The other thing to notice from the above equations is that the sum of probability mass across each coordinate of the x i vectors is equal to the count of observations with that coordinate value for which the response was true.

For example, suppose the jth input variable is 1 if the subject is female, 0 if the subject is male.

This is what we mean when we say that logistic regression preserves the marginal probabilities of the training data. Suppose you have a vector valued function f: Assuming that we start with an initial guess b 0we can take the Taylor expansion of f around b In our case, f derivative of binary logistic regression results the gradient of the log-likelihood, and its Jacobean is the Hessian the matrix of second derivatives of the log-likelihood function.

This is why the technique for solving logistic regression problems is sometimes referred to as iteratively re-weighted least squares. Generally, the method does not take long to converge about 6 or so iterations. Thinking of logistic regression as a weighted least squares problem immediately tells you a few things that can go wrong, and how. For example, if some of the input variables are correlated, then the Hessian H will be ill-conditioned, or even singular.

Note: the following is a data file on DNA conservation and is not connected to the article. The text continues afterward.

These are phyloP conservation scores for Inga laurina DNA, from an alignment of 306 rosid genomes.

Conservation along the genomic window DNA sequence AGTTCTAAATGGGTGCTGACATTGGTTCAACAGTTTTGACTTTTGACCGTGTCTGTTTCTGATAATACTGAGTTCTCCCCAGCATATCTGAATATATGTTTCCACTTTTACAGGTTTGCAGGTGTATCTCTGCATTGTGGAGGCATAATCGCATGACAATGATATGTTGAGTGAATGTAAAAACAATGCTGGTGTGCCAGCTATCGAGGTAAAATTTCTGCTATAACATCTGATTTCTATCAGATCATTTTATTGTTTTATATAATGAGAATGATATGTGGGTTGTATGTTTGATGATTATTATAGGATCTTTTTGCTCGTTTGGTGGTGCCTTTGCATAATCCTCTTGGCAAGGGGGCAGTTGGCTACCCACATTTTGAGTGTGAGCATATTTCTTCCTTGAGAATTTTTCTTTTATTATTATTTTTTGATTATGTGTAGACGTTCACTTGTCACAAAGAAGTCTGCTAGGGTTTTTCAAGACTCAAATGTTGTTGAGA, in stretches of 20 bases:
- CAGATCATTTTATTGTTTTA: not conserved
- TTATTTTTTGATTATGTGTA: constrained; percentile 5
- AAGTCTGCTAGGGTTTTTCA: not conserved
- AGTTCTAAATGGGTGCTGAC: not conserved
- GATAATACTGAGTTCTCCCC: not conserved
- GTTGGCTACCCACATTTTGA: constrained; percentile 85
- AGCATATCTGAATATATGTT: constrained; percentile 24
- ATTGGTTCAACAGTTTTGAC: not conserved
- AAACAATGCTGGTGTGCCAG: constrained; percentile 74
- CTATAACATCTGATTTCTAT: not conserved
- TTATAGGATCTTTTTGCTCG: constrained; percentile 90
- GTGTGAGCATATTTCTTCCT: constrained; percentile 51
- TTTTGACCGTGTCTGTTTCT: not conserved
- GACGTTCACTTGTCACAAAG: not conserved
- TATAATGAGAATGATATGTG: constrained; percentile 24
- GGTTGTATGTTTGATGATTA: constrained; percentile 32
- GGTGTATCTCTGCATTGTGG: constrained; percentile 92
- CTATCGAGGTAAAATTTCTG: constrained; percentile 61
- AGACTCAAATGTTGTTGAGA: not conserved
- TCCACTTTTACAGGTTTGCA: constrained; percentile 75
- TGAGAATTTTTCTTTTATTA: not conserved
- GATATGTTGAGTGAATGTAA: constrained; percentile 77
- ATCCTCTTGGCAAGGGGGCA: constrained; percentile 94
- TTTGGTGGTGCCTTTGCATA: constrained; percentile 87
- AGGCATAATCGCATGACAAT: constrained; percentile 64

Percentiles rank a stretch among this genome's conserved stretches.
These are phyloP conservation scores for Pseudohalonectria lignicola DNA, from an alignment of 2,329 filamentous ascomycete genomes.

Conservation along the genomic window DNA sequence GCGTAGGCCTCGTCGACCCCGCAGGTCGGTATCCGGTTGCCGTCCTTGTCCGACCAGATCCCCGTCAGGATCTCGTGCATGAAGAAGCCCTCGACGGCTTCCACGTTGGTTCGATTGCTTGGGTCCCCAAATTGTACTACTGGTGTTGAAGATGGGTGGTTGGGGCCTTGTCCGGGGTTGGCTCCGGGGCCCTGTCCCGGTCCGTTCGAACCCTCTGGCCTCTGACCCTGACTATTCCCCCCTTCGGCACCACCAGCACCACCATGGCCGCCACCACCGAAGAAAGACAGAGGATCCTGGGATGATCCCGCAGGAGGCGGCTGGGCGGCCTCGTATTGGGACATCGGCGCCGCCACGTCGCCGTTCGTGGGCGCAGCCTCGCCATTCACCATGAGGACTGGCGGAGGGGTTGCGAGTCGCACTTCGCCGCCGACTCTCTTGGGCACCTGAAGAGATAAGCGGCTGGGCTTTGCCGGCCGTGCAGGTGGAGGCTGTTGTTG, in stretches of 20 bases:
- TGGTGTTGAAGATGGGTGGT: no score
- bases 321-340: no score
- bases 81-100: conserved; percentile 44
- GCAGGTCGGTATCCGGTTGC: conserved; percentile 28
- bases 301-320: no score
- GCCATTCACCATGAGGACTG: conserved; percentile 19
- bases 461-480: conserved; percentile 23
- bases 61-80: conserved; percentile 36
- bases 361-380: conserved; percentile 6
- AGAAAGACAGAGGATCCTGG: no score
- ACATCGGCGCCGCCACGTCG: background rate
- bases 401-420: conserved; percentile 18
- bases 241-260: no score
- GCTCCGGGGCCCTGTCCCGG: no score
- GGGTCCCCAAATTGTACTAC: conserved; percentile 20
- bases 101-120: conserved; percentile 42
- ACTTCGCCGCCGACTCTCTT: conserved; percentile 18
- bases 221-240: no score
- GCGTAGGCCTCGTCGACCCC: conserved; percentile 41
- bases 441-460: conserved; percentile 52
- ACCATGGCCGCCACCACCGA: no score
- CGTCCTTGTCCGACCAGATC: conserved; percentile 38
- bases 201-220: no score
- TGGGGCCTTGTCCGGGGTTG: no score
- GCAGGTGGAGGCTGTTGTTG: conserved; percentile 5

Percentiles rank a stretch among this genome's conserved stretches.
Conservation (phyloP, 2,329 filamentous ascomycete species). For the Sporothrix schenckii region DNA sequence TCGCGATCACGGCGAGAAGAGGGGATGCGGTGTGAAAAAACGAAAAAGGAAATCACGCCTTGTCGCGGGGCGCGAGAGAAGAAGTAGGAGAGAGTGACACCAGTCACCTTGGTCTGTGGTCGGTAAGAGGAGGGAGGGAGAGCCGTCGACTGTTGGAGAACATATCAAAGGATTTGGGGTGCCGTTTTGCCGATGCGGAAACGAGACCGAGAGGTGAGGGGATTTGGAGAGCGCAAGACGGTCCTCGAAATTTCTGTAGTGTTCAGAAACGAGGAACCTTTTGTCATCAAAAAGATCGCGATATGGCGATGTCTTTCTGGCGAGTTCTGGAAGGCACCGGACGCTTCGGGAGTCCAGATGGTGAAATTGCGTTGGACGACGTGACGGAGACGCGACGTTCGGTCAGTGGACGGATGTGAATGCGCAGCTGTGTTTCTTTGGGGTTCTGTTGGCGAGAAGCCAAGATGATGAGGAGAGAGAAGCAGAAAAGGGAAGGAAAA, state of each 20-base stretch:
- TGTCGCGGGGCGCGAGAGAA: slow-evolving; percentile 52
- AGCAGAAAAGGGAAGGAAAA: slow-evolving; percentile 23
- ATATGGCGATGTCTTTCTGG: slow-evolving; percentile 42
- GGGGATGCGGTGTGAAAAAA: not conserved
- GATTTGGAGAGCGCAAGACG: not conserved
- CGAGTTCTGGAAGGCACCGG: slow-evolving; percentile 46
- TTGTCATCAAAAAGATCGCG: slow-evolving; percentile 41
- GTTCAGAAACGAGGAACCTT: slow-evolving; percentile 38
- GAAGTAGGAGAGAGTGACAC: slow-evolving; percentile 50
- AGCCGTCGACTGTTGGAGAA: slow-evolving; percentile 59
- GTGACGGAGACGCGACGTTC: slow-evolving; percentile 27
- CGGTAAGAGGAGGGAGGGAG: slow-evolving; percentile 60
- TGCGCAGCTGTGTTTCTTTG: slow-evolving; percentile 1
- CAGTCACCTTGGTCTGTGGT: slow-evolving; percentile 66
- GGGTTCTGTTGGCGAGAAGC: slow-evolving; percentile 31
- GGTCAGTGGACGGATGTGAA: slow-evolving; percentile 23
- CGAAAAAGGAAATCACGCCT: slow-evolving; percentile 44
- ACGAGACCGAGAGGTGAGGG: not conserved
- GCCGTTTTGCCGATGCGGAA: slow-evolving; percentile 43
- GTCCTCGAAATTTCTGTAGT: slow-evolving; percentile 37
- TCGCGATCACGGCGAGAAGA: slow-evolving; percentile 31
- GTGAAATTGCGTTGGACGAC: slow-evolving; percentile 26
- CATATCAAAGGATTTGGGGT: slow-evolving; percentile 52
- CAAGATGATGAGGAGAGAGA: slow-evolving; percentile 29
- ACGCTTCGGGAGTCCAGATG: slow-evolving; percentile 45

It can also result in coefficients with excessively large magnitudes, and often the wrong sign. If an input perfectly predicts the response for some subset of the data at no penalty on the rest of the datathen the term P i 1 — P i will be driven to zero for that subset, which will drive the coefficient for that input to infinity if the input perfectly predicted all the data, then the residual y — P k has already gone to zero, which means that you are already at the optimum.

On the other hand, the least squares analogy also gives us the solution to these problems: Regularized regression penalizes derivative of binary logistic regression results large derivative of binary logistic regression results, and keeps them bounded.

If you are implementing your own logistic regression procedure, rather than using a package, then it is straightforward to implement a regularized least squares for the iteration step as Win-Vector has done. But even if you are using an off-the-shelf implementation, the above discussion will help give you a sense of how to interpret derivative of binary logistic regression results coefficients of your model, and how to recognize and troubleshoot some issues that might arise.

Here is what you should now know from going through the derivation of logistic regression step by step:. Or put another way, it could be a sign that this input is only really useful on a subset of your data, so perhaps it is time to segment the data.

The Elements of Statistical Learning, 2nd Edition. Clearest derivation of LR that I have come across. Rama Great suggestion about the decision tree. Thanks for your comments.

This form is more common in the MLP literature, and is a little easier to deal with sometimes because z appears only once. The logistic regression model assumes that the log-odds of an observation y can be expressed as a linear function of the K input variables x: Oh, one other thing. Win-Vector starts submitting content to r-bloggers. The equivalence of logistic regression and maximum entropy models.